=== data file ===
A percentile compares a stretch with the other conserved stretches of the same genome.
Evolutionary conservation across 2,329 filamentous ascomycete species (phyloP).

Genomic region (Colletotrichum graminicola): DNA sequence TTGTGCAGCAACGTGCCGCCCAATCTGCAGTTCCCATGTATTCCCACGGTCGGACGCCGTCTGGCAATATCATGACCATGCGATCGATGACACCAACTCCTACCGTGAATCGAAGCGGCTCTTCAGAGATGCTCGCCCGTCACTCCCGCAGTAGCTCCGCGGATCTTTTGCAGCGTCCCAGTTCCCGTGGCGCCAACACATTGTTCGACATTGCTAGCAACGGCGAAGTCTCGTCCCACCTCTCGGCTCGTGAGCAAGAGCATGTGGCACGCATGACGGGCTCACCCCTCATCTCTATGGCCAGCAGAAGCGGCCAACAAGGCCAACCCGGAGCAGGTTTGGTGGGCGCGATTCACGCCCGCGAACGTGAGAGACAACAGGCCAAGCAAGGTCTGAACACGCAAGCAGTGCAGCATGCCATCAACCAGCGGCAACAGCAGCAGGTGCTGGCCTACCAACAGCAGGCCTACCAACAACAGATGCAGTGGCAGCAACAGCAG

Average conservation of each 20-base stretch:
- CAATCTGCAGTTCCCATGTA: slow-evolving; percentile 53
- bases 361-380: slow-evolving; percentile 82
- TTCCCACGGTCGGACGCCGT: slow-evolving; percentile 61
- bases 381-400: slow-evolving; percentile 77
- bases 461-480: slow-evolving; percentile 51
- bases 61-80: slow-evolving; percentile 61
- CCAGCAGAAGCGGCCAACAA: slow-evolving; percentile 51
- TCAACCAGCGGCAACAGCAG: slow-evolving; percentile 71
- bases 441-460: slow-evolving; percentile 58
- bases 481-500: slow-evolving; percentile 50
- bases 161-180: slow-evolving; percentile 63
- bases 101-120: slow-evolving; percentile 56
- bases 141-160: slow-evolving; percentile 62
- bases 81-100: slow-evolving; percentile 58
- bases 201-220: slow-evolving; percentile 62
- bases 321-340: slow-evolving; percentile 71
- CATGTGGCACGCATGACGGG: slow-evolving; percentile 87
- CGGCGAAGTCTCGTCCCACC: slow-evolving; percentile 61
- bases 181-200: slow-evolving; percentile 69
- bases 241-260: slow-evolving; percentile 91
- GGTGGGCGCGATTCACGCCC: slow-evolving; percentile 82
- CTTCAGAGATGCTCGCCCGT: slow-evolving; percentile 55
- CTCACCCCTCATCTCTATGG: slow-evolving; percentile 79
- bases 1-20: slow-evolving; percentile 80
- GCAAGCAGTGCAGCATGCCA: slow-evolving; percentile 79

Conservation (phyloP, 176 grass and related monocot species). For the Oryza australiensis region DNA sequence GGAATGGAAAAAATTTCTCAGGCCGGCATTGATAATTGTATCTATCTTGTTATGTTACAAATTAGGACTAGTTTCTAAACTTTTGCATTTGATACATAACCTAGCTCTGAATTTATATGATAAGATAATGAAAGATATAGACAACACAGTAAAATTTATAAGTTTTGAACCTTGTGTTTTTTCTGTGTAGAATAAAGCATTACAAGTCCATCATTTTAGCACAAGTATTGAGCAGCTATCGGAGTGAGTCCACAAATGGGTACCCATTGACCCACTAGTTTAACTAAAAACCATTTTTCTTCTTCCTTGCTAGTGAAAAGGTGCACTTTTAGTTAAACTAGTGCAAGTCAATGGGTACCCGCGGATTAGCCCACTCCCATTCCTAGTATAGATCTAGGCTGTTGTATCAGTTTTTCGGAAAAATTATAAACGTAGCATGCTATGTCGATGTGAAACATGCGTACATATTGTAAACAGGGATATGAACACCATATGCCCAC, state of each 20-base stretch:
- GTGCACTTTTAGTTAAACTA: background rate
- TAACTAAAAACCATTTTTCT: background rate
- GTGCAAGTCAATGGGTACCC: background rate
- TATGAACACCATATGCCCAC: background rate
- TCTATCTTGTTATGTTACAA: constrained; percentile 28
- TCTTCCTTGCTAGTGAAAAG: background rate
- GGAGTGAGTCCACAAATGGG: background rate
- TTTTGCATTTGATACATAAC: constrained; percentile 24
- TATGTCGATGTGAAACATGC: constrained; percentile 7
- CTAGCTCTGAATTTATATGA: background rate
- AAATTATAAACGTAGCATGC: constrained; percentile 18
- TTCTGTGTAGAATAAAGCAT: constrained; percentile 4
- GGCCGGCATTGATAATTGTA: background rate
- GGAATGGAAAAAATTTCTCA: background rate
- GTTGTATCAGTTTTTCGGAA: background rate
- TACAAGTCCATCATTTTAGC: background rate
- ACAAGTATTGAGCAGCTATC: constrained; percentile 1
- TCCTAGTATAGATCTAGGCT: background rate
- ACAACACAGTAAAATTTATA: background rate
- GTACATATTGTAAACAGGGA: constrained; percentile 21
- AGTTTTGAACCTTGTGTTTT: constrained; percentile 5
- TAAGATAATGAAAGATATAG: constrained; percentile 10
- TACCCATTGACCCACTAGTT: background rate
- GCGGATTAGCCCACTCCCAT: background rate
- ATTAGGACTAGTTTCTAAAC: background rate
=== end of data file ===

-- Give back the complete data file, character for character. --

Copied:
A percentile compares a stretch with the other conserved stretches of the same genome.
Evolutionary conservation across 2,329 filamentous ascomycete species (phyloP).

Genomic region (Colletotrichum graminicola): DNA sequence TTGTGCAGCAACGTGCCGCCCAATCTGCAGTTCCCATGTATTCCCACGGTCGGACGCCGTCTGGCAATATCATGACCATGCGATCGATGACACCAACTCCTACCGTGAATCGAAGCGGCTCTTCAGAGATGCTCGCCCGTCACTCCCGCAGTAGCTCCGCGGATCTTTTGCAGCGTCCCAGTTCCCGTGGCGCCAACACATTGTTCGACATTGCTAGCAACGGCGAAGTCTCGTCCCACCTCTCGGCTCGTGAGCAAGAGCATGTGGCACGCATGACGGGCTCACCCCTCATCTCTATGGCCAGCAGAAGCGGCCAACAAGGCCAACCCGGAGCAGGTTTGGTGGGCGCGATTCACGCCCGCGAACGTGAGAGACAACAGGCCAAGCAAGGTCTGAACACGCAAGCAGTGCAGCATGCCATCAACCAGCGGCAACAGCAGCAGGTGCTGGCCTACCAACAGCAGGCCTACCAACAACAGATGCAGTGGCAGCAACAGCAG

Average conservation of each 20-base stretch:
- CAATCTGCAGTTCCCATGTA: slow-evolving; percentile 53
- bases 361-380: slow-evolving; percentile 82
- TTCCCACGGTCGGACGCCGT: slow-evolving; percentile 61
- bases 381-400: slow-evolving; percentile 77
- bases 461-480: slow-evolving; percentile 51
- bases 61-80: slow-evolving; percentile 61
- CCAGCAGAAGCGGCCAACAA: slow-evolving; percentile 51
- TCAACCAGCGGCAACAGCAG: slow-evolving; percentile 71
- bases 441-460: slow-evolving; percentile 58
- bases 481-500: slow-evolving; percentile 50
- bases 161-180: slow-evolving; percentile 63
- bases 101-120: slow-evolving; percentile 56
- bases 141-160: slow-evolving; percentile 62
- bases 81-100: slow-evolving; percentile 58
- bases 201-220: slow-evolving; percentile 62
- bases 321-340: slow-evolving; percentile 71
- CATGTGGCACGCATGACGGG: slow-evolving; percentile 87
- CGGCGAAGTCTCGTCCCACC: slow-evolving; percentile 61
- bases 181-200: slow-evolving; percentile 69
- bases 241-260: slow-evolving; percentile 91
- GGTGGGCGCGATTCACGCCC: slow-evolving; percentile 82
- CTTCAGAGATGCTCGCCCGT: slow-evolving; percentile 55
- CTCACCCCTCATCTCTATGG: slow-evolving; percentile 79
- bases 1-20: slow-evolving; percentile 80
- GCAAGCAGTGCAGCATGCCA: slow-evolving; percentile 79

Conservation (phyloP, 176 grass and related monocot species). For the Oryza australiensis region DNA sequence GGAATGGAAAAAATTTCTCAGGCCGGCATTGATAATTGTATCTATCTTGTTATGTTACAAATTAGGACTAGTTTCTAAACTTTTGCATTTGATACATAACCTAGCTCTGAATTTATATGATAAGATAATGAAAGATATAGACAACACAGTAAAATTTATAAGTTTTGAACCTTGTGTTTTTTCTGTGTAGAATAAAGCATTACAAGTCCATCATTTTAGCACAAGTATTGAGCAGCTATCGGAGTGAGTCCACAAATGGGTACCCATTGACCCACTAGTTTAACTAAAAACCATTTTTCTTCTTCCTTGCTAGTGAAAAGGTGCACTTTTAGTTAAACTAGTGCAAGTCAATGGGTACCCGCGGATTAGCCCACTCCCATTCCTAGTATAGATCTAGGCTGTTGTATCAGTTTTTCGGAAAAATTATAAACGTAGCATGCTATGTCGATGTGAAACATGCGTACATATTGTAAACAGGGATATGAACACCATATGCCCAC, state of each 20-base stretch:
- GTGCACTTTTAGTTAAACTA: background rate
- TAACTAAAAACCATTTTTCT: background rate
- GTGCAAGTCAATGGGTACCC: background rate
- TATGAACACCATATGCCCAC: background rate
- TCTATCTTGTTATGTTACAA: constrained; percentile 28
- TCTTCCTTGCTAGTGAAAAG: background rate
- GGAGTGAGTCCACAAATGGG: background rate
- TTTTGCATTTGATACATAAC: constrained; percentile 24
- TATGTCGATGTGAAACATGC: constrained; percentile 7
- CTAGCTCTGAATTTATATGA: background rate
- AAATTATAAACGTAGCATGC: constrained; percentile 18
- TTCTGTGTAGAATAAAGCAT: constrained; percentile 4
- GGCCGGCATTGATAATTGTA: background rate
- GGAATGGAAAAAATTTCTCA: background rate
- GTTGTATCAGTTTTTCGGAA: background rate
- TACAAGTCCATCATTTTAGC: background rate
- ACAAGTATTGAGCAGCTATC: constrained; percentile 1
- TCCTAGTATAGATCTAGGCT: background rate
- ACAACACAGTAAAATTTATA: background rate
- GTACATATTGTAAACAGGGA: constrained; percentile 21
- AGTTTTGAACCTTGTGTTTT: constrained; percentile 5
- TAAGATAATGAAAGATATAG: constrained; percentile 10
- TACCCATTGACCCACTAGTT: background rate
- GCGGATTAGCCCACTCCCAT: background rate
- ATTAGGACTAGTTTCTAAAC: background rate